AISPI loves sharing stories; from the fashion hotspots of Paris and Italy to tiny Grecian islands, we leave no stone unturned in bringing to you the best of (local) European fashion. So imagine our delight, when we chanced about designer Cärol Ott’s namesake label – straight from the historical islands of Estonia. For the uninitiated, the country of Estonia is located in Northern Europe and comprises of a group of islands (over one thousand five hundred of them!). It’s also easy to see where Cärol draws her inspiration from; the diverse terrain of the island country features everything from rocky terrains to fluffy beaches and like us, have a million stories to tell. Read more on the designer and the story behind her label – CärolxOtt – below.
Hi Cärol, we are excited to interview you today! Let’s start by hearing a little bit about the island of Estonia and why it holds such a special place in your heart?
My big love for the small islands of Estonia began when my own parents decided to move on one of these 10 years ago. They created two museums that showcased the history and nature of the island. As a kid, I was very inspired by the life conditions and how they were prepared for a life on the island. Estonians are a real inspiration for living in a much more sustainable way than we are used to in big cities. The beautiful waters surrounding the island are really calming for me and nothing is more perfect than spending time there and collecting inspiration on empty beaches.
What about you? Can you share with us something about yourself and your relationship with fashion and the creative arts?
My relationship with fashion began when I was in school; I used to drape clothes for my Barbies and do fashion shoots with them using an old camera. The interest for fashion and photography grew more with the years and I decided to launch a brand in my last year of fashion school. But since I have always had interest in nature (fun fact : I used to love taking pictures of wildlife), I saw a perfect opportunity connecting 2 of my favorite hobbies – fashion and nature. Since then a big inspiration for my patterns has come from my passion for nature.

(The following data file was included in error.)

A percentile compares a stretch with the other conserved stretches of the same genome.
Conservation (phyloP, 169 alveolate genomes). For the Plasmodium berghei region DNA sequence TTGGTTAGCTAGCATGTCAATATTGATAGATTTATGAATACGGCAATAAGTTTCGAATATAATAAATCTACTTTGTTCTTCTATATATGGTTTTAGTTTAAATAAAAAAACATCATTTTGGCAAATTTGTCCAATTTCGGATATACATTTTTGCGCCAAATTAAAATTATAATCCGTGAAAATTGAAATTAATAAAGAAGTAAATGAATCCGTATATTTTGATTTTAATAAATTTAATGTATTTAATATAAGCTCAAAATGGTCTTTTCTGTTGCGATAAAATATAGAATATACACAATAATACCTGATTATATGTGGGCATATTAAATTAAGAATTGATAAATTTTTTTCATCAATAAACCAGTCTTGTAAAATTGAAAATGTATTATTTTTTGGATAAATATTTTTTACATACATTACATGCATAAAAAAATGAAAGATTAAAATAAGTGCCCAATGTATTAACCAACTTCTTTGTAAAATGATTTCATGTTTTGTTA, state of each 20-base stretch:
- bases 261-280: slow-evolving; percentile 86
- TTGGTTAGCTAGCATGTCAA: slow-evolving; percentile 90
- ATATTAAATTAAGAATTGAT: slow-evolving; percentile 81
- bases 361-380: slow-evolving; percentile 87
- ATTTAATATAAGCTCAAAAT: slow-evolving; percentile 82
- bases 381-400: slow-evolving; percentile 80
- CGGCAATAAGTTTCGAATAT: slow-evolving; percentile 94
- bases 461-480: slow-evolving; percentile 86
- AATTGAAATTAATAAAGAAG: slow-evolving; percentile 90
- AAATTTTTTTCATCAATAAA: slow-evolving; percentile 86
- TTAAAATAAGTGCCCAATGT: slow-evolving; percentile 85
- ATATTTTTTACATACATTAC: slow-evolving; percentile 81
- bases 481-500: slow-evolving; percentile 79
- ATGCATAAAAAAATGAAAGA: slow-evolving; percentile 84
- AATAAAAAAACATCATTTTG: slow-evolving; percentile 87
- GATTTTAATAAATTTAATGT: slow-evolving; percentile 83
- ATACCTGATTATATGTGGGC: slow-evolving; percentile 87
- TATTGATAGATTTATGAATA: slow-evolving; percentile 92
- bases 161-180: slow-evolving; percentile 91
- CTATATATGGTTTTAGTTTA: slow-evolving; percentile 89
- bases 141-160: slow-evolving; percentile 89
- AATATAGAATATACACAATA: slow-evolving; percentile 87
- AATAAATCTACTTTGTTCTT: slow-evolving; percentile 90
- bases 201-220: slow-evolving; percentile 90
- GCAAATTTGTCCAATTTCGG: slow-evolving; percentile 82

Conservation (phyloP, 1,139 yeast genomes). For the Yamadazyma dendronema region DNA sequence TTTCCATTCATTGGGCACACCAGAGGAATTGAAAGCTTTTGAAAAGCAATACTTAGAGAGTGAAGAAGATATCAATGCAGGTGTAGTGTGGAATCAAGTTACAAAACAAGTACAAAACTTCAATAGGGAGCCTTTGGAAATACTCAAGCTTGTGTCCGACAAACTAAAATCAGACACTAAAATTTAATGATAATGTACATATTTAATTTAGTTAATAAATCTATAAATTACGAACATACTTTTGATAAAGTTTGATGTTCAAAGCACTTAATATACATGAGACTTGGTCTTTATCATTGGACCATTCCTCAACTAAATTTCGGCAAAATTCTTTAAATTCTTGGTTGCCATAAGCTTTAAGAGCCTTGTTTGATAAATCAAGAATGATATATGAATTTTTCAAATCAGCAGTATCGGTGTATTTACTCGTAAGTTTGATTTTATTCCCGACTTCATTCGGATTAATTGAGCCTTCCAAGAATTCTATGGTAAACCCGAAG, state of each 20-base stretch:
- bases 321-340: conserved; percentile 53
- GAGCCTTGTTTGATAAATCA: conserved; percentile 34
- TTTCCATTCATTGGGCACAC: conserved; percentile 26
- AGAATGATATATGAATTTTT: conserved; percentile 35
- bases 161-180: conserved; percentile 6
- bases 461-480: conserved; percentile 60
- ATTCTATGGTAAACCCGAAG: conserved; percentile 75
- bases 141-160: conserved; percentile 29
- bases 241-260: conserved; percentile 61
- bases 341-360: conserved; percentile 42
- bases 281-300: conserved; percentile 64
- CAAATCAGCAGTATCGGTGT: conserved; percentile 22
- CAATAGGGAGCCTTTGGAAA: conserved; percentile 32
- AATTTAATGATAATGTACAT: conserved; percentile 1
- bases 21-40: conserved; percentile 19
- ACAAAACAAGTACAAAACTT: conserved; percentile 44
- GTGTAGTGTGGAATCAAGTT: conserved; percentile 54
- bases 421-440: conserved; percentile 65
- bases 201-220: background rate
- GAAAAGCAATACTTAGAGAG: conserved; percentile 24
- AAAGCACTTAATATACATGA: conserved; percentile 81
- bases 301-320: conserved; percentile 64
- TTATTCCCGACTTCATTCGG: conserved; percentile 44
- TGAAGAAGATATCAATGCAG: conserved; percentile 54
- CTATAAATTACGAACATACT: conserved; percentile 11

How did you decide you wanted to start a business and why did you decide to take it to Estonia, rather than a mainstream city like Paris or Milan?
I have always wanted to offer something special for people with my clothing, something that would bring a smile to their faces and make them confident. Since I started my brand in university, I wanted to test my ideas at first on the home market. At that point, I also didn’t have any experience in international retail and wanted to test the market, which is why I decided to start from Estonia.
What were the pros and cons of setting up your business in a small town?
A pro and con at the same time would be the brand location – it both gives your brand extra attention or takes away the loyalty. People do not necessarily trust small brands coming out of nowhere. Another pro about my country would be the very supportive tax systems that we have in place for small companies. It is quite easy to get support from the government if your idea is good. On the contrary, the market of the country is really small and no one is ready for experimental clothing.
How would you define your design process? Do you prefer to follow fashion seasons?
Right now I am coming out with a new collection twice every year. I am not fully following the classic fashion season system since I believe in slow fashion and my goal is to produce straight for the customer and not have a big dead stock.